Now, if you are one for fleeing the snow with the kids and going to the Florida and California theme parks, you will see loads there as well. The signs are here also, but they are made of acrylic, polycarbonate, foam PVC or fluted PE/PP as well as the laminated polyethylene, and a lot of them have vinyl film letters. The barriers for protection are acrylic and polycarbonate, and those for directional purposes are PE or PE film. You don’t notice all the applications, but they are there — like cast nylon wheels on roller coasters with acetal and nylon gears as well as all kinds of UHMW chain guides, and lots of PVC piping and PTFE gaskets again. Come to think of it, the pumps and water fixtures likely have acetal seats and seals. Vinyl tubing is everywhere and that pastry kiosk you’re eyeing has HDPE cutting boards along with acrylic sneeze guards.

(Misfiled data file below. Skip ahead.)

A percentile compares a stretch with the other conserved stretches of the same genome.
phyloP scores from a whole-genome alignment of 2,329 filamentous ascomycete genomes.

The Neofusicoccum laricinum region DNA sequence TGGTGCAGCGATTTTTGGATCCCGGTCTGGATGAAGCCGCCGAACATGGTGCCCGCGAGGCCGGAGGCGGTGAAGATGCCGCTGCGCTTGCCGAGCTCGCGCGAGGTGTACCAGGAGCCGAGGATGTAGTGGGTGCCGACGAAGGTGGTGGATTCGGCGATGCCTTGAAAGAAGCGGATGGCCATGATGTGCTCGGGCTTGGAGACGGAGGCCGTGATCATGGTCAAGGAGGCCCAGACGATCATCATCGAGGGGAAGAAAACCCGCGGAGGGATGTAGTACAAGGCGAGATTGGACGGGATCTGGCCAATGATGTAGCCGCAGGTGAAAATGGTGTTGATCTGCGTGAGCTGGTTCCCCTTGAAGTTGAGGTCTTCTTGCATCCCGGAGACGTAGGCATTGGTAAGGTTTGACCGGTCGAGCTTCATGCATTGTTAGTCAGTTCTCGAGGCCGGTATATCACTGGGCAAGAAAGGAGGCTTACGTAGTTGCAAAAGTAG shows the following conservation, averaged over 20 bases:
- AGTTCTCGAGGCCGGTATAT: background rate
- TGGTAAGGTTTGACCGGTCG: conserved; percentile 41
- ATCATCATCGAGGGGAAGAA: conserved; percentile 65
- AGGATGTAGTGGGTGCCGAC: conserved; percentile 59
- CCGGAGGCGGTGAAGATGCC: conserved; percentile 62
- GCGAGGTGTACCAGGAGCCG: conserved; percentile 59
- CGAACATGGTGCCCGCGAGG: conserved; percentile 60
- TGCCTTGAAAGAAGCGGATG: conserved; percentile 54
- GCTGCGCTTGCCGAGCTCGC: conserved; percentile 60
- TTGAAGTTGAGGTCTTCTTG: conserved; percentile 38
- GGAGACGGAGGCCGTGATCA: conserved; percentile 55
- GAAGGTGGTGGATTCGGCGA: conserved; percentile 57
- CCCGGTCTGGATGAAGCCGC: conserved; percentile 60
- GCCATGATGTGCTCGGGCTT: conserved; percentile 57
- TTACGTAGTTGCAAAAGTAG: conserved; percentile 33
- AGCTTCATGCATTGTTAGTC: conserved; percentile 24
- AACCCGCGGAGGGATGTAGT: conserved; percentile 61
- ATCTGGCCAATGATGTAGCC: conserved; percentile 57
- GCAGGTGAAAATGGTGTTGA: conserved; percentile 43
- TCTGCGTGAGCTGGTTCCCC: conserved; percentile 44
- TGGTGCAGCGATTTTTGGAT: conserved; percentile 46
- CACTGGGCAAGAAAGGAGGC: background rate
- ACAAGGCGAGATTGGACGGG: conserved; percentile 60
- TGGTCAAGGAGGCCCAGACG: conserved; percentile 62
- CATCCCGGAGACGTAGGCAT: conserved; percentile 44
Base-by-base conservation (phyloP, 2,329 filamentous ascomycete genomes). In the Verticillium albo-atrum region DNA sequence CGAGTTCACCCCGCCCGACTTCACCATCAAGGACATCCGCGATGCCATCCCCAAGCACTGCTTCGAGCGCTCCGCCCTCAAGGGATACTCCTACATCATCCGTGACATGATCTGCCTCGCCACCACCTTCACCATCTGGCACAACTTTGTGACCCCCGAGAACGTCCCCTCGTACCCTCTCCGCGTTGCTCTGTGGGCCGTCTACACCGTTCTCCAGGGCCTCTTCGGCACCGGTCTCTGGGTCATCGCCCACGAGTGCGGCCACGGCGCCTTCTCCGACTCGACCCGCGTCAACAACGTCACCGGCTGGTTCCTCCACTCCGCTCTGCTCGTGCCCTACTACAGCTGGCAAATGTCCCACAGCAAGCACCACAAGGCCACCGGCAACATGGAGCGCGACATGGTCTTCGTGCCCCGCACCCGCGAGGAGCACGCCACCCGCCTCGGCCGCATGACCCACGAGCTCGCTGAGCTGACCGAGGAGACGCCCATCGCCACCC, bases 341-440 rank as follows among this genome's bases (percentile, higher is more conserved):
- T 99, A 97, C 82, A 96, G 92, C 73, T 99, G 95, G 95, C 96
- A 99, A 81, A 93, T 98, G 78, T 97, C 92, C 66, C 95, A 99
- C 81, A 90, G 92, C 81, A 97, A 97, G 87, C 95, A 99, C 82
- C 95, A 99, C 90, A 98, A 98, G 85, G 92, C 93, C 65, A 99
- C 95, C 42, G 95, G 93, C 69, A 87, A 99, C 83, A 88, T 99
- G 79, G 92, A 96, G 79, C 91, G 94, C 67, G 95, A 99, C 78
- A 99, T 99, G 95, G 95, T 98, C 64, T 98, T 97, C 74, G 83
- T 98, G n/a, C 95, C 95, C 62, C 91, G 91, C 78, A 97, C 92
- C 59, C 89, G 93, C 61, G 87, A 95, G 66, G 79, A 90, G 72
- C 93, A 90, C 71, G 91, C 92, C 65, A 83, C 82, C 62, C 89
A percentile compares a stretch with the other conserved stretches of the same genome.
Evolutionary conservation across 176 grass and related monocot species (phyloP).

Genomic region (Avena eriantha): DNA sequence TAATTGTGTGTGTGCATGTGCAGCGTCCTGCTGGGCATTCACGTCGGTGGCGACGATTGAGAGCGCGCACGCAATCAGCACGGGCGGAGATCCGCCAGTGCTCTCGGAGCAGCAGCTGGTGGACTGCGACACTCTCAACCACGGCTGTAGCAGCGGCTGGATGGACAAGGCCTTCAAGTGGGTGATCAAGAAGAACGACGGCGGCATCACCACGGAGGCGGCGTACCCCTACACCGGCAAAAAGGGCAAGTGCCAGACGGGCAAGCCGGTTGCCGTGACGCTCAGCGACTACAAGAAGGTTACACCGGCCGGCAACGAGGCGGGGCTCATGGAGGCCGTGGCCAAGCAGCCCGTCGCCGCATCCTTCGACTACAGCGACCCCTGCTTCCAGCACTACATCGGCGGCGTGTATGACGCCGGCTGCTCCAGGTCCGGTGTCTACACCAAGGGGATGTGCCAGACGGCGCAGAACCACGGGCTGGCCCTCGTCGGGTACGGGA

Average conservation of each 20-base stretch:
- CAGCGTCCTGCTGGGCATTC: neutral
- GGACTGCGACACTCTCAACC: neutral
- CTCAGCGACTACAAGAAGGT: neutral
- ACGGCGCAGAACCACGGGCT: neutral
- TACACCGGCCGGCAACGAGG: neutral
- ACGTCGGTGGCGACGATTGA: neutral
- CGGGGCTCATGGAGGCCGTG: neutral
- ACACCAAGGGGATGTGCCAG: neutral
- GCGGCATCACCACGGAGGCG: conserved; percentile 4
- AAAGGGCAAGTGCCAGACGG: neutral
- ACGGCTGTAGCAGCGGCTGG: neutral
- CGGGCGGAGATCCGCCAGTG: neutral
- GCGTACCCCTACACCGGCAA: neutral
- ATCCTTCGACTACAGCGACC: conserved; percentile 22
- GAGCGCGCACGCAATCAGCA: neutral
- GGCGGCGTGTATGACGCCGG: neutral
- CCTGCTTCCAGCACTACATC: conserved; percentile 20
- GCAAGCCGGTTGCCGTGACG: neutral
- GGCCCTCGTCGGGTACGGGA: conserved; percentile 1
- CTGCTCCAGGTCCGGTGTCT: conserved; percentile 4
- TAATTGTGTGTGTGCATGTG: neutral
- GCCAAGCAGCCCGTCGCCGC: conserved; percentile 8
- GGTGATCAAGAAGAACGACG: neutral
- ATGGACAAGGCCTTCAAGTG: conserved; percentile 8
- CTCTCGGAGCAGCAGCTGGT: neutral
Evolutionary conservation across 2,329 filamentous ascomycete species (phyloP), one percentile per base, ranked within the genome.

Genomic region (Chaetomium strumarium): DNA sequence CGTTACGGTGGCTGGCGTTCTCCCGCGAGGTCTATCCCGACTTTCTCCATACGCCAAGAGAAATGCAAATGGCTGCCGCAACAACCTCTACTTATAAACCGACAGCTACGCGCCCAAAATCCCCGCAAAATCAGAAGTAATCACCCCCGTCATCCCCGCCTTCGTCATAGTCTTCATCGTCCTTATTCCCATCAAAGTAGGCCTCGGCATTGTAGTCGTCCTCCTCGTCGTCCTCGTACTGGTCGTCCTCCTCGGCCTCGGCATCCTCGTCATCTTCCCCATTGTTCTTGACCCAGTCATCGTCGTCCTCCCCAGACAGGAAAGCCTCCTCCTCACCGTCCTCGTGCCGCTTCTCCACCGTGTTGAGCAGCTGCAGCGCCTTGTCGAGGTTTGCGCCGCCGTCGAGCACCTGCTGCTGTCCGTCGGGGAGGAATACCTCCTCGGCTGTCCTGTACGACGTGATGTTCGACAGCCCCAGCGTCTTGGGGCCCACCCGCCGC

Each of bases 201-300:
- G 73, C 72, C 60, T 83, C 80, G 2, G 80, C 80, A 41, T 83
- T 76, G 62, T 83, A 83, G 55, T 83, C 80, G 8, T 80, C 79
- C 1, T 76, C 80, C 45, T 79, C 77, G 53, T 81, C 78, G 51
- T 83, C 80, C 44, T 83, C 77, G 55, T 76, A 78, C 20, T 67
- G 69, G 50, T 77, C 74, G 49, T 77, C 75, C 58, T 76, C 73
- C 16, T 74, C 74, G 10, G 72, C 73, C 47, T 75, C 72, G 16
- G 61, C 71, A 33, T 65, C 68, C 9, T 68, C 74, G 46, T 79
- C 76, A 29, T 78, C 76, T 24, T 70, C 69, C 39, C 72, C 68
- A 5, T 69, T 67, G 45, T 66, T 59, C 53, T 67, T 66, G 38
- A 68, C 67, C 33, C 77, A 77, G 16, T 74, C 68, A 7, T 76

Applications for plastics, including HDPE, are everywhere. You just have to open your eyes!
This article was written by James Harrington, CPMR, Engineered Material Sales, Inc.
REPRINTED FROM THE IAPD MAGAZINE
HDPE (high density polyethylene) sheets with multi-colored layers have been making quite a stir in the signage industry — especially when combined with other materials. Innovative sign fabricators are using many materials, including solid HDPE, polymer lettering, epoxies and full-color printed materials under clear acrylic protective covers.
King Plastic Corporation Sales Manager Lou Stegner offers some tips for plastics distributors who want to help their customers explore new signage opportunities with layered plastics and other materials.
Tips when working with HDPE
Fabricators can work with HDPE using standard woodworking tools. Carbide router bits with 2-4 flutes are recommended. With a 1/2'' diameter router bit, feed rates of 12-16 feet per minute are normal. Rates must be slower for material that is 1/2'' thick or thicker. Larger bits have higher tip speeds and RPM adjustments may be necessary. Cuts are made with a circular saw at 1,275 RPM using a 50-70-tooth carbine blade — expect a similar feed rate. Edges may be finished with a router and, if desired, a fine sandpaper. Use standard fasteners with oversized holes. Drill pilot holes first, followed by the oversized hole to allow for expansion and contraction. Make plugs with a wood plug cutter for a finished look.